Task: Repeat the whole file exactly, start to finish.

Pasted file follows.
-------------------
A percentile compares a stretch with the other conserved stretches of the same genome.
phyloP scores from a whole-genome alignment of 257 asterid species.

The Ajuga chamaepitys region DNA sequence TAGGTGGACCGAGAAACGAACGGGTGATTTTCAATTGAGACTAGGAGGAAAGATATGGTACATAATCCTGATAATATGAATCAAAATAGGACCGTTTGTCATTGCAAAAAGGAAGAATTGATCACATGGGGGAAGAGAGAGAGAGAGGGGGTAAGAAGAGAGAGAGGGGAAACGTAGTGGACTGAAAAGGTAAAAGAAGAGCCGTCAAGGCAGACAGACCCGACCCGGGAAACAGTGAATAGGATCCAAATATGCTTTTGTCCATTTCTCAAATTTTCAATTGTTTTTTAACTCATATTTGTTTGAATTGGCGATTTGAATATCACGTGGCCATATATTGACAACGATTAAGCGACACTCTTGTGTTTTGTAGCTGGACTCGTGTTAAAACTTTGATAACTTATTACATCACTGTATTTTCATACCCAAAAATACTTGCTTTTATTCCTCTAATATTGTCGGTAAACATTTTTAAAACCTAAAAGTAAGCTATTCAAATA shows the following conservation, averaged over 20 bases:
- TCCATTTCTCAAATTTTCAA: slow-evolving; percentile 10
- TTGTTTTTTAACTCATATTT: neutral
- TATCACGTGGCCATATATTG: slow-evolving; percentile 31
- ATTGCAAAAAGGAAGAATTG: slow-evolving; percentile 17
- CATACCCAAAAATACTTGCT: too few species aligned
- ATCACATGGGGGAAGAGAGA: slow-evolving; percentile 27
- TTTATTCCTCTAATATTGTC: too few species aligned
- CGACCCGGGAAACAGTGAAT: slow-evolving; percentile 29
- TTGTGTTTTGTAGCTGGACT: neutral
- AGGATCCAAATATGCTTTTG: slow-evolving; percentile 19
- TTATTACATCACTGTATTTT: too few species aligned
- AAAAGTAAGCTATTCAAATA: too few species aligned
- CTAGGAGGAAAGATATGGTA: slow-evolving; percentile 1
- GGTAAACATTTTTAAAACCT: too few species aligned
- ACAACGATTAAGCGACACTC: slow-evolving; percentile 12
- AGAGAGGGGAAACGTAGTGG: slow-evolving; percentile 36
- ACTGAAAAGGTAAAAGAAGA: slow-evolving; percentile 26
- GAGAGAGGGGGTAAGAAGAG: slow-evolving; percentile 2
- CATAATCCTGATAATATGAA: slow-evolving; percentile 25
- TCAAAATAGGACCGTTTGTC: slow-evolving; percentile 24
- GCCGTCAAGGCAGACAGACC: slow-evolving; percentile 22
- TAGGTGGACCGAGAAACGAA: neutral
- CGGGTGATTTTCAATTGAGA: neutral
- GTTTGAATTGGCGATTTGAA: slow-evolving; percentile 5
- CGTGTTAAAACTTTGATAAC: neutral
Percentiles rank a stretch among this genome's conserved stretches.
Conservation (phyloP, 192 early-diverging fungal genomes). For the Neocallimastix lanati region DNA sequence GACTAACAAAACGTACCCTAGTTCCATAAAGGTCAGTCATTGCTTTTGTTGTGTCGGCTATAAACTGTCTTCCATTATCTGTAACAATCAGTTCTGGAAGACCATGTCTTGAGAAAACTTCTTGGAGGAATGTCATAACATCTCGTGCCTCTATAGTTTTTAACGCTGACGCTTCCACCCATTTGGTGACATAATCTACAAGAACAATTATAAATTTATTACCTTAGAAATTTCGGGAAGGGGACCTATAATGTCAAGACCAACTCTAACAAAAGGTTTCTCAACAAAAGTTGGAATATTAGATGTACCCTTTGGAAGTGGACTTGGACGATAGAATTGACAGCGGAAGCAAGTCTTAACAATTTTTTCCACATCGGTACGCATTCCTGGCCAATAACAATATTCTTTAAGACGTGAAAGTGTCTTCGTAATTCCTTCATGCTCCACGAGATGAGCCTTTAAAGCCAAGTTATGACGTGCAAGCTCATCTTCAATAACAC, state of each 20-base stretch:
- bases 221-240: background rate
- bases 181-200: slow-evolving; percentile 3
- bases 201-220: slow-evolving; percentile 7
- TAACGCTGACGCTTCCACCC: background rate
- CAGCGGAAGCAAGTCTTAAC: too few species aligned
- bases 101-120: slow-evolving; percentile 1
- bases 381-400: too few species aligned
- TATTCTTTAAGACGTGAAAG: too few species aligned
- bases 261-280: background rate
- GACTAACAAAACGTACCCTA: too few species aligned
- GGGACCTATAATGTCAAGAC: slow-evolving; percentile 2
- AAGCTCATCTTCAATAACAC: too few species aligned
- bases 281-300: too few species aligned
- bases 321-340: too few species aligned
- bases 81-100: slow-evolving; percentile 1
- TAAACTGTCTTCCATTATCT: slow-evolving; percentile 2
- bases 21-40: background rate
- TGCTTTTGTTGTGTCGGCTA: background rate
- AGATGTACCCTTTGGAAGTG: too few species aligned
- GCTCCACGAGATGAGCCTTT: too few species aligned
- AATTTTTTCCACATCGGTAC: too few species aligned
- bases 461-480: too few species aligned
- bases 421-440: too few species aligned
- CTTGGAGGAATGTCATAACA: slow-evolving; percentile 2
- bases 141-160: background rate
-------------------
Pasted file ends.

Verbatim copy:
A percentile compares a stretch with the other conserved stretches of the same genome.
phyloP scores from a whole-genome alignment of 257 asterid species.

The Ajuga chamaepitys region DNA sequence TAGGTGGACCGAGAAACGAACGGGTGATTTTCAATTGAGACTAGGAGGAAAGATATGGTACATAATCCTGATAATATGAATCAAAATAGGACCGTTTGTCATTGCAAAAAGGAAGAATTGATCACATGGGGGAAGAGAGAGAGAGAGGGGGTAAGAAGAGAGAGAGGGGAAACGTAGTGGACTGAAAAGGTAAAAGAAGAGCCGTCAAGGCAGACAGACCCGACCCGGGAAACAGTGAATAGGATCCAAATATGCTTTTGTCCATTTCTCAAATTTTCAATTGTTTTTTAACTCATATTTGTTTGAATTGGCGATTTGAATATCACGTGGCCATATATTGACAACGATTAAGCGACACTCTTGTGTTTTGTAGCTGGACTCGTGTTAAAACTTTGATAACTTATTACATCACTGTATTTTCATACCCAAAAATACTTGCTTTTATTCCTCTAATATTGTCGGTAAACATTTTTAAAACCTAAAAGTAAGCTATTCAAATA shows the following conservation, averaged over 20 bases:
- TCCATTTCTCAAATTTTCAA: slow-evolving; percentile 10
- TTGTTTTTTAACTCATATTT: neutral
- TATCACGTGGCCATATATTG: slow-evolving; percentile 31
- ATTGCAAAAAGGAAGAATTG: slow-evolving; percentile 17
- CATACCCAAAAATACTTGCT: too few species aligned
- ATCACATGGGGGAAGAGAGA: slow-evolving; percentile 27
- TTTATTCCTCTAATATTGTC: too few species aligned
- CGACCCGGGAAACAGTGAAT: slow-evolving; percentile 29
- TTGTGTTTTGTAGCTGGACT: neutral
- AGGATCCAAATATGCTTTTG: slow-evolving; percentile 19
- TTATTACATCACTGTATTTT: too few species aligned
- AAAAGTAAGCTATTCAAATA: too few species aligned
- CTAGGAGGAAAGATATGGTA: slow-evolving; percentile 1
- GGTAAACATTTTTAAAACCT: too few species aligned
- ACAACGATTAAGCGACACTC: slow-evolving; percentile 12
- AGAGAGGGGAAACGTAGTGG: slow-evolving; percentile 36
- ACTGAAAAGGTAAAAGAAGA: slow-evolving; percentile 26
- GAGAGAGGGGGTAAGAAGAG: slow-evolving; percentile 2
- CATAATCCTGATAATATGAA: slow-evolving; percentile 25
- TCAAAATAGGACCGTTTGTC: slow-evolving; percentile 24
- GCCGTCAAGGCAGACAGACC: slow-evolving; percentile 22
- TAGGTGGACCGAGAAACGAA: neutral
- CGGGTGATTTTCAATTGAGA: neutral
- GTTTGAATTGGCGATTTGAA: slow-evolving; percentile 5
- CGTGTTAAAACTTTGATAAC: neutral
Percentiles rank a stretch among this genome's conserved stretches.
Conservation (phyloP, 192 early-diverging fungal genomes). For the Neocallimastix lanati region DNA sequence GACTAACAAAACGTACCCTAGTTCCATAAAGGTCAGTCATTGCTTTTGTTGTGTCGGCTATAAACTGTCTTCCATTATCTGTAACAATCAGTTCTGGAAGACCATGTCTTGAGAAAACTTCTTGGAGGAATGTCATAACATCTCGTGCCTCTATAGTTTTTAACGCTGACGCTTCCACCCATTTGGTGACATAATCTACAAGAACAATTATAAATTTATTACCTTAGAAATTTCGGGAAGGGGACCTATAATGTCAAGACCAACTCTAACAAAAGGTTTCTCAACAAAAGTTGGAATATTAGATGTACCCTTTGGAAGTGGACTTGGACGATAGAATTGACAGCGGAAGCAAGTCTTAACAATTTTTTCCACATCGGTACGCATTCCTGGCCAATAACAATATTCTTTAAGACGTGAAAGTGTCTTCGTAATTCCTTCATGCTCCACGAGATGAGCCTTTAAAGCCAAGTTATGACGTGCAAGCTCATCTTCAATAACAC, state of each 20-base stretch:
- bases 221-240: background rate
- bases 181-200: slow-evolving; percentile 3
- bases 201-220: slow-evolving; percentile 7
- TAACGCTGACGCTTCCACCC: background rate
- CAGCGGAAGCAAGTCTTAAC: too few species aligned
- bases 101-120: slow-evolving; percentile 1
- bases 381-400: too few species aligned
- TATTCTTTAAGACGTGAAAG: too few species aligned
- bases 261-280: background rate
- GACTAACAAAACGTACCCTA: too few species aligned
- GGGACCTATAATGTCAAGAC: slow-evolving; percentile 2
- AAGCTCATCTTCAATAACAC: too few species aligned
- bases 281-300: too few species aligned
- bases 321-340: too few species aligned
- bases 81-100: slow-evolving; percentile 1
- TAAACTGTCTTCCATTATCT: slow-evolving; percentile 2
- bases 21-40: background rate
- TGCTTTTGTTGTGTCGGCTA: background rate
- AGATGTACCCTTTGGAAGTG: too few species aligned
- GCTCCACGAGATGAGCCTTT: too few species aligned
- AATTTTTTCCACATCGGTAC: too few species aligned
- bases 461-480: too few species aligned
- bases 421-440: too few species aligned
- CTTGGAGGAATGTCATAACA: slow-evolving; percentile 2
- bases 141-160: background rate